Why should you love trucks

SUBHEAD: We have 24/7 just-in-time supply chains between us and what we need to survive. If trucks stop, America stops.

By Alice Friedmann on 27 September 2014 for Energy Skeptic -

Image above: Two large semi-tractor trailer trucks hsul a larger truck used in energy extraction. From original article.

Before the age of fossil fuels, getting food, water, and shelter was simple since 9 out of 10 people were self-sufficient farmers.

But now there are long, 24/7 just-in-time supply chains between us and what we need to survive.
Trucks play an essential role in making this happen. By weight, trucks carry 70% of all freight, and over 80% of communities in the United States depend completely on trucks for all their goods (ATA).

Trucks can substitute for most other kinds of transportation, but the reverse isn’t true. For example, there are only 140,000 miles of freight rail tracks, but over 4 million miles of roads.

Five million medium and heavy-duty trucks travel 329 billion miles to deliver all these goods.
Nearly all freight is carried by a truck at some point, since very few factories, warehouses, and businesses have direct rail or ship connections.

A container arriving by ship and then traveling by rail will still get on a truck at least three times:
  1. When it’s grabbed by a reach-stacker truck in the ship yard and loaded onto a train
  2. Unloaded by a reach-stacker truck at the train’s destination and
  3. Put onto a truck for delivery to a regional distribution center or store
  4. If the container is 40 feet or more and bound for a dense urban area, the contents are often transloaded to two smaller trucks for final delivery
Most businesses are very dependent on trucks:
  • Trucks are a key part of the 24/7 just-in-time delivery system. Large grocery stores receive 10-15 truck shipments a day, assembly lines depend on regular deliveries of a wide range of parts from many suppliers within narrow time slots.  Manufacturers have little packaging material on hand because it’s bulky and low value.
  • Tax incentives and efficiency have driven businesses to keep as little inventory as possible and instead rely on frequent deliveries by trucks

Trucks fulfill our basic needs

Food.  Trucks carry 83% of all food.  Most of our food calories are grown in the interior (meat, grain, dairy), yet two-thirds of Americans live within a hundred miles of the coasts.  In the past such an enormous distance between food and population would have led to famine, but trucks and trains have (so far) prevented that.

Water. Trucks deliver water purification chemicals to water treatment plants every week or two.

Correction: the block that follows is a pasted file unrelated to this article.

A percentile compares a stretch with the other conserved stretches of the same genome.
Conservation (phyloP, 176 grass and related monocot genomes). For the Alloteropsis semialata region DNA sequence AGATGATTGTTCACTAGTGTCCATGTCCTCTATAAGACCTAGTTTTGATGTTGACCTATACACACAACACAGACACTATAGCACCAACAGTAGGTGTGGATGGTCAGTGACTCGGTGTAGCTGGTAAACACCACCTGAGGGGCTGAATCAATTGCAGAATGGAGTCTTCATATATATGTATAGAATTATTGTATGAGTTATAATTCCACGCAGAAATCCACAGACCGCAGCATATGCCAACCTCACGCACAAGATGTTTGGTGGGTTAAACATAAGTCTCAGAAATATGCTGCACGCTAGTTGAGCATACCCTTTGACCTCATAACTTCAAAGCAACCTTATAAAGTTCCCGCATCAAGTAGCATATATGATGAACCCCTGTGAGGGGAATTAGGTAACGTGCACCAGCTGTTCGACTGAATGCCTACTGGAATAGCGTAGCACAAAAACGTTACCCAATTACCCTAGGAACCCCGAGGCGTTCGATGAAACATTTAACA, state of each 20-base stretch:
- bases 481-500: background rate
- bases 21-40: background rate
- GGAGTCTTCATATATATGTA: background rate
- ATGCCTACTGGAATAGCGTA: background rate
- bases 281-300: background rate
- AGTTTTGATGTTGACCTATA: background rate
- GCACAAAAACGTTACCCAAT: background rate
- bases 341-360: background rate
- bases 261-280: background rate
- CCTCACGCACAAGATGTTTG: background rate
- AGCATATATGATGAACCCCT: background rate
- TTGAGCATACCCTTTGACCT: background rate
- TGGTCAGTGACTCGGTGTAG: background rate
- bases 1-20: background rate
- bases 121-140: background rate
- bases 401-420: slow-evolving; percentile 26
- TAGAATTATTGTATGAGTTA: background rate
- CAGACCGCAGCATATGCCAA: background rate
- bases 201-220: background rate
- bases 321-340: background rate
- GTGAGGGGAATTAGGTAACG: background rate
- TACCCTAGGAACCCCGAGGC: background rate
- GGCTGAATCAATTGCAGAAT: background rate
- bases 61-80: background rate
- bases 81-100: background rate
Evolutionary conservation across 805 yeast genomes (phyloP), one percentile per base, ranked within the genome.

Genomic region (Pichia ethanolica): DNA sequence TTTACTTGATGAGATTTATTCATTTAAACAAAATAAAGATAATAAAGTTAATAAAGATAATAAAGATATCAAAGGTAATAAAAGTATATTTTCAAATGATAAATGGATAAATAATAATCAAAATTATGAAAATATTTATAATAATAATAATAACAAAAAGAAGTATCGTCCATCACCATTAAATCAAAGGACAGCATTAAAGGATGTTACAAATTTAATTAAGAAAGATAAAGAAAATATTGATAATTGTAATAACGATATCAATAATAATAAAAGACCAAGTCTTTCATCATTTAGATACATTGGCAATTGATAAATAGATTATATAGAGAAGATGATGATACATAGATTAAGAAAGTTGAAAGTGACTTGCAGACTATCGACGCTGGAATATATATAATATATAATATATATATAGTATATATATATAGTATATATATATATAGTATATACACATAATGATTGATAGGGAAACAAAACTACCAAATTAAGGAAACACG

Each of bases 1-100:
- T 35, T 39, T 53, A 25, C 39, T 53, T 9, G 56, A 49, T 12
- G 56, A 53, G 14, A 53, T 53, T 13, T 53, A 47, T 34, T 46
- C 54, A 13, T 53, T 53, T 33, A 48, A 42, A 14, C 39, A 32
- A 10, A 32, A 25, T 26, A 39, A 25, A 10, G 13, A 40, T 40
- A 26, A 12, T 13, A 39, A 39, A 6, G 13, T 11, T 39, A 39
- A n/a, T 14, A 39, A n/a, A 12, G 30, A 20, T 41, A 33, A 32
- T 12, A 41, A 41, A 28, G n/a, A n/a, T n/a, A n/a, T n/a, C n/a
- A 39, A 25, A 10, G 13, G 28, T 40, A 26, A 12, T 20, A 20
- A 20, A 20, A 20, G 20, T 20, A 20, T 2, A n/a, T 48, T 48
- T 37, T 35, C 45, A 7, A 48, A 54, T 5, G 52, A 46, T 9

Energy.  Trucks deliver fuel to service stations every 2.4 days on average. Trucks also deliver fuel for trains, ships, and airplanes.

Health: Trucks keep pharmacies and hospitals stocked.

Shelter: Trucks haul 92% of wood products and deliver materials to construction sites.  Cement must arrive within 1-2 hours.

Electricity. 39% of electricity is generated by coal, which is delivered by train (71%) and truck (14%).

If Trucks Stopped Running

 I found three articles about what would happen if trucks stopped running.  All of them reached similar results, and I’ve combined a few of them below (Holcomb, McKinnon, SARHC).

Day 1 without trucks
  • Manufacturers and assembly lines that use just-in-time delivery will shut down when parts run out or storage for finished products fills up.
  • Hospitals will run out of supplies like syringes and catheters within hours.
  • Milk and fresh bread will run out.
Day 2 without trucks
  • Food shortages will escalate, especially in the face of hoarding and consumer panic. Supplies of essentials and perishable foods will disappear
  • Restaurants and fast food outlets close
  • ATMs will run out of cash
  • Construction stops
  • Pharmacies close
  • Americans generate 685,000 tons of trash per day. Garbage will start piling up in urban and suburban areas creating a health hazard.
Day 3 without trucks
  • Most service stations will run out of fuel
  • Widespread lay-offs in the manufacturing sector
  • Waste water sludge becomes a problem as tanks at treatment plants are now full
  • Work on infrastructure stops as repairs can’t be undertaken
  • Public transport, fire, police, ambulances, telecommunications, utilities, mail, and other essential services stop
Day 4 without trucks
  • The repercussions start to reverberate globally, as 48,000 imported containers per day can’t be unloaded off of ships. Exports stop too.
  • All fuel supplies are depleted from service stations. Many people can’t get to work
  • With no fuel, airplanes and railroads shut down.
  • Garbage is piling up and has become a sanitary problem
  • Britain is out of beer
Day 5 without truck transport